Search Images Maps Play YouTube News Gmail Drive More »
Sign in
Screen reader users: click this link for accessible mode. Accessible mode has the same essential features but works better with your reader.

Patents

  1. Advanced Patent Search
Publication numberUS2404696 A
Publication typeGrant
Publication dateJul 23, 1946
Filing dateOct 12, 1942
Priority dateOct 12, 1942
Publication numberUS 2404696 A, US 2404696A, US-A-2404696, US2404696 A, US2404696A
InventorsHarmon B Deal
Original AssigneeRca Corp
Export CitationBiBTeX, EndNote, RefMan
External Links: USPTO, USPTO Assignment, Espacenet
Communication and recognition system
US 2404696 A
Abstract  available in
Images(2)
Previous page
Next page
Claims  available in
Description  (OCR text may contain errors)

2 Sheets-Slieet l INVENTOR a a 5 n 0 3 H. B. DEAL uw w x 19w Filed 001;. 12, 1942 July 23, 1946.

COMMUNICATION AND RECOGNITION SYSTEM E N R O T T A July 23, 1946. H. B. DEAL COMMUNICATION AND RECOGNITION SYSTEM Filed Oct. 12, 1942 2 Sheets-Sheet 2 Patented July 23, 1946 COMMUNICATION AN SYST Harmon B. Deal, Glen Ridge, N. J., assignor to Radio Corporation of America, a corporation of Delaware D RECOGNITION EM Application October 12, 1942, Serial No. 461,734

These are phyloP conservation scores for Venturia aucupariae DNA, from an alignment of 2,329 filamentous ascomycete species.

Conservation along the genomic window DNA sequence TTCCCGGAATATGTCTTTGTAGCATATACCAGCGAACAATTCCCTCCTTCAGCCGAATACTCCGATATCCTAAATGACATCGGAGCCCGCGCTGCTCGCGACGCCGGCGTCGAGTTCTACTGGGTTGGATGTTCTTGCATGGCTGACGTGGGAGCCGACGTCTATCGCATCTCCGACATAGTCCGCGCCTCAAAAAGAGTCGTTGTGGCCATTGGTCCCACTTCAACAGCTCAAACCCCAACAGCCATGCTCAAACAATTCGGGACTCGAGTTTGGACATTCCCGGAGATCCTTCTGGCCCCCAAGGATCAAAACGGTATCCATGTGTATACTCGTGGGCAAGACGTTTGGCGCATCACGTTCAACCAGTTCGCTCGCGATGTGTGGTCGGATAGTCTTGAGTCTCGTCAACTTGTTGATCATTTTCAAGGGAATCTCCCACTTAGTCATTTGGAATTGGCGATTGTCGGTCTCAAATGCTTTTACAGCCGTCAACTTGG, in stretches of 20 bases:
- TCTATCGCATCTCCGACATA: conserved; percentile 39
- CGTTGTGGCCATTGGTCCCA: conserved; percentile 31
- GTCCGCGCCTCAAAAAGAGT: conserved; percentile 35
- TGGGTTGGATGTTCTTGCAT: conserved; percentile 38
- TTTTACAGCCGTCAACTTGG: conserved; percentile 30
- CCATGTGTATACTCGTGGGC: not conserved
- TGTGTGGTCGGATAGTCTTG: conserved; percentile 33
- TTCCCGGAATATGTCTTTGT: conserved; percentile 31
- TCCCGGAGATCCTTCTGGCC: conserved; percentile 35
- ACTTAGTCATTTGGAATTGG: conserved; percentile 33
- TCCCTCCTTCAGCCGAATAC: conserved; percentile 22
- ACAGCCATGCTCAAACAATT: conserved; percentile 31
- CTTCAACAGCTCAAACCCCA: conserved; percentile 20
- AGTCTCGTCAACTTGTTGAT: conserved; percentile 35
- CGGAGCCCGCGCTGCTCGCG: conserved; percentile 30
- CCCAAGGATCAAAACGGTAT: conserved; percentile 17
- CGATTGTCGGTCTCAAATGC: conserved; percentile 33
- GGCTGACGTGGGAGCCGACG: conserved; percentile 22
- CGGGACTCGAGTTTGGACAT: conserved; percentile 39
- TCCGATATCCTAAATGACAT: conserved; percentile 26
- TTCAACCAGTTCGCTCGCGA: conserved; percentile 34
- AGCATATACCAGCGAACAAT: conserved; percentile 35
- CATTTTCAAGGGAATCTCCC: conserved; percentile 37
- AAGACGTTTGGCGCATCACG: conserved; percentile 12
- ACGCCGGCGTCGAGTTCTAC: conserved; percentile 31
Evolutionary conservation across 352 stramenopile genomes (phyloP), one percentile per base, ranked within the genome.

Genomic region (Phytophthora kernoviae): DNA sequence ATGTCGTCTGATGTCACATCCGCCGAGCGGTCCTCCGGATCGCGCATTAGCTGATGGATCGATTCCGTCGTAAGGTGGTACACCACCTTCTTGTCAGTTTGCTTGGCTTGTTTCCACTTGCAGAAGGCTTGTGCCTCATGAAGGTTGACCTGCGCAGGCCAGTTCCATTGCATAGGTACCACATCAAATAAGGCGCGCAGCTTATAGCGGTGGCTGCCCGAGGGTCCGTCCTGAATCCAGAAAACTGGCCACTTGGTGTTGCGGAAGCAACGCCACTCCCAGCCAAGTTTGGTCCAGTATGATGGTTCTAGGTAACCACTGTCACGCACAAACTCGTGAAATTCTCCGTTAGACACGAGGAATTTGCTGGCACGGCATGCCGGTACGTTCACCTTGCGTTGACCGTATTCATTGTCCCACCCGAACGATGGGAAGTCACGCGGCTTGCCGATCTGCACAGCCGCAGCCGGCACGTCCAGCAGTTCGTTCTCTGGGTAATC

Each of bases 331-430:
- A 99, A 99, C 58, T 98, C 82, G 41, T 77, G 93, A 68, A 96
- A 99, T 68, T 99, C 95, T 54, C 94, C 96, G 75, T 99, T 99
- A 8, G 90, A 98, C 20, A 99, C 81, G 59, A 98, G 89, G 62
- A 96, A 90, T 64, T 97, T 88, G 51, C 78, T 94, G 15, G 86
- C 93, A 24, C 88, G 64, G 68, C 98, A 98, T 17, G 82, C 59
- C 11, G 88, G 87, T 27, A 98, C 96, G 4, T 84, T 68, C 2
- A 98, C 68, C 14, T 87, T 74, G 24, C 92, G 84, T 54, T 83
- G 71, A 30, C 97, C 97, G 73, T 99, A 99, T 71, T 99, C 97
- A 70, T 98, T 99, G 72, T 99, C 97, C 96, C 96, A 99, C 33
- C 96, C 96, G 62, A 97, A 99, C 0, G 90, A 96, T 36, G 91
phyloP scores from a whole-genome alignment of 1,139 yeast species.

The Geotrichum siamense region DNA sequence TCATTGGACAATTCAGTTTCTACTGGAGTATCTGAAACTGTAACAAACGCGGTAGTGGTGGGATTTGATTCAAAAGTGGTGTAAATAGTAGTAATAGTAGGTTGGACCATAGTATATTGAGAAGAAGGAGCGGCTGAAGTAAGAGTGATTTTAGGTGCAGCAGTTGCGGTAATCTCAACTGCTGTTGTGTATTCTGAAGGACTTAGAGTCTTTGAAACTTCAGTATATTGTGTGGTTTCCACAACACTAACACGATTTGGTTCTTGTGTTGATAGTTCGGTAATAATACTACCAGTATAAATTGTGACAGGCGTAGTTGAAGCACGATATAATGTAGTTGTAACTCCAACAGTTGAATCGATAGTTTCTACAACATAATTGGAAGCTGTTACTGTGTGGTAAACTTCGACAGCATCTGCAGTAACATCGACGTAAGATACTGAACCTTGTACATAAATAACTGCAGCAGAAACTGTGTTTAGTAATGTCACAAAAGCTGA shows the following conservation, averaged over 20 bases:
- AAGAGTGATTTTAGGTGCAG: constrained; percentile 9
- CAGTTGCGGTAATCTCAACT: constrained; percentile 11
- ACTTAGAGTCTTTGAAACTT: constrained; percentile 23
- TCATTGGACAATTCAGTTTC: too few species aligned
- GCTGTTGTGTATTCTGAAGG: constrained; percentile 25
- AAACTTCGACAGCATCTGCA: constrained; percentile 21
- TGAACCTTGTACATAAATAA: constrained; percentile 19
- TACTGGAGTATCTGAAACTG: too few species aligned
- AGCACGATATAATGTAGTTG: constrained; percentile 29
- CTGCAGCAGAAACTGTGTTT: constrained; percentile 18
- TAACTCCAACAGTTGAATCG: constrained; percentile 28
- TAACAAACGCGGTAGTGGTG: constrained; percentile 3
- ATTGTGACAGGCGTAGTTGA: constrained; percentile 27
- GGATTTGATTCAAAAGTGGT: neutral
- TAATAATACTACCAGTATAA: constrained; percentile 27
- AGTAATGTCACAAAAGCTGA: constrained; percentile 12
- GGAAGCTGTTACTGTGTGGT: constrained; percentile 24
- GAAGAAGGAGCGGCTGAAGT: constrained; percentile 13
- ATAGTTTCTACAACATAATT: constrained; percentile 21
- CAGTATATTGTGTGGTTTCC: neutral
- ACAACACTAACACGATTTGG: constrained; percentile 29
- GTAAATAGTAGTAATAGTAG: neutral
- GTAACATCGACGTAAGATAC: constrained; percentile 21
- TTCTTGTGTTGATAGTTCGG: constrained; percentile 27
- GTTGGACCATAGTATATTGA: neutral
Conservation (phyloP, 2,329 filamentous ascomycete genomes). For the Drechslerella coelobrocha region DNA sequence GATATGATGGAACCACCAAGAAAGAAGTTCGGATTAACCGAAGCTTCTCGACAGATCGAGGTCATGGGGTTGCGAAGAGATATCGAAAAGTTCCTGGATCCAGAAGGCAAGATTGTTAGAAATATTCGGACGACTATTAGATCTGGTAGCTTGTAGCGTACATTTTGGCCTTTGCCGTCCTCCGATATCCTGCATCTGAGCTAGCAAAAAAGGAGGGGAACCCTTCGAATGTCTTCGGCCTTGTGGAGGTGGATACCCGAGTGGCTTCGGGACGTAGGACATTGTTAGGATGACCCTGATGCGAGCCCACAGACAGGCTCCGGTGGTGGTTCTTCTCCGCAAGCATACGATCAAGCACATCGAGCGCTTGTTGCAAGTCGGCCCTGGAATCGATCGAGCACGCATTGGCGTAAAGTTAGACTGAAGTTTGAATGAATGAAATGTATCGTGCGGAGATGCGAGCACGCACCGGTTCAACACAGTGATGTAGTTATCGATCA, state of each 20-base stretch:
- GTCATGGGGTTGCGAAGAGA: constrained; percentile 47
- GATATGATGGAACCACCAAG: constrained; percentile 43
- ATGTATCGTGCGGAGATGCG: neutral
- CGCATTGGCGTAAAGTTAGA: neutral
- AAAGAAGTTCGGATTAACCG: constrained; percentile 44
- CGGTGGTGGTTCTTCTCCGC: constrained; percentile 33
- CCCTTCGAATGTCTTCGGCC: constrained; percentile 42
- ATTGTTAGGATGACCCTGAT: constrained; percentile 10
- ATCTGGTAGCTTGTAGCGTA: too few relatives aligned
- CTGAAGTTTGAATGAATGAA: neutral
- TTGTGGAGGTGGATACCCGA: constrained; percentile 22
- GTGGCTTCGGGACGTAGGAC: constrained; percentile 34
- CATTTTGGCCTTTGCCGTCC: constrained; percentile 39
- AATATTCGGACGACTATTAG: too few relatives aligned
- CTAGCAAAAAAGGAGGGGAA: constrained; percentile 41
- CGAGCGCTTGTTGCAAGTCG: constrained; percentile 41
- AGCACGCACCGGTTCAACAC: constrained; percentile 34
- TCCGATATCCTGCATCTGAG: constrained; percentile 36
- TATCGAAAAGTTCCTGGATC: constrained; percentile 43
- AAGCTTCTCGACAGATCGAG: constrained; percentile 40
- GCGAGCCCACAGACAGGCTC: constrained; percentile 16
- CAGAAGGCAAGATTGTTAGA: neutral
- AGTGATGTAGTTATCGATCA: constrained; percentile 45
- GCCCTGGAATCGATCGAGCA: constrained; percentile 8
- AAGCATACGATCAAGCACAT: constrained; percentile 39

6 Claims. 1

This invention relates to a recognition or identifying system for use between two or more movable vehicles or between a vehicle and a land station,

The invention is particularly applicable for military purposes where it is necessary for friend ly aircraft and ships to identify one another during maneuvers. Intercommunication between ships or planes in a single squadron becomes involved because of the need of secrecy and the requirement that there be no interference from and with other units of friendly and hostile craft.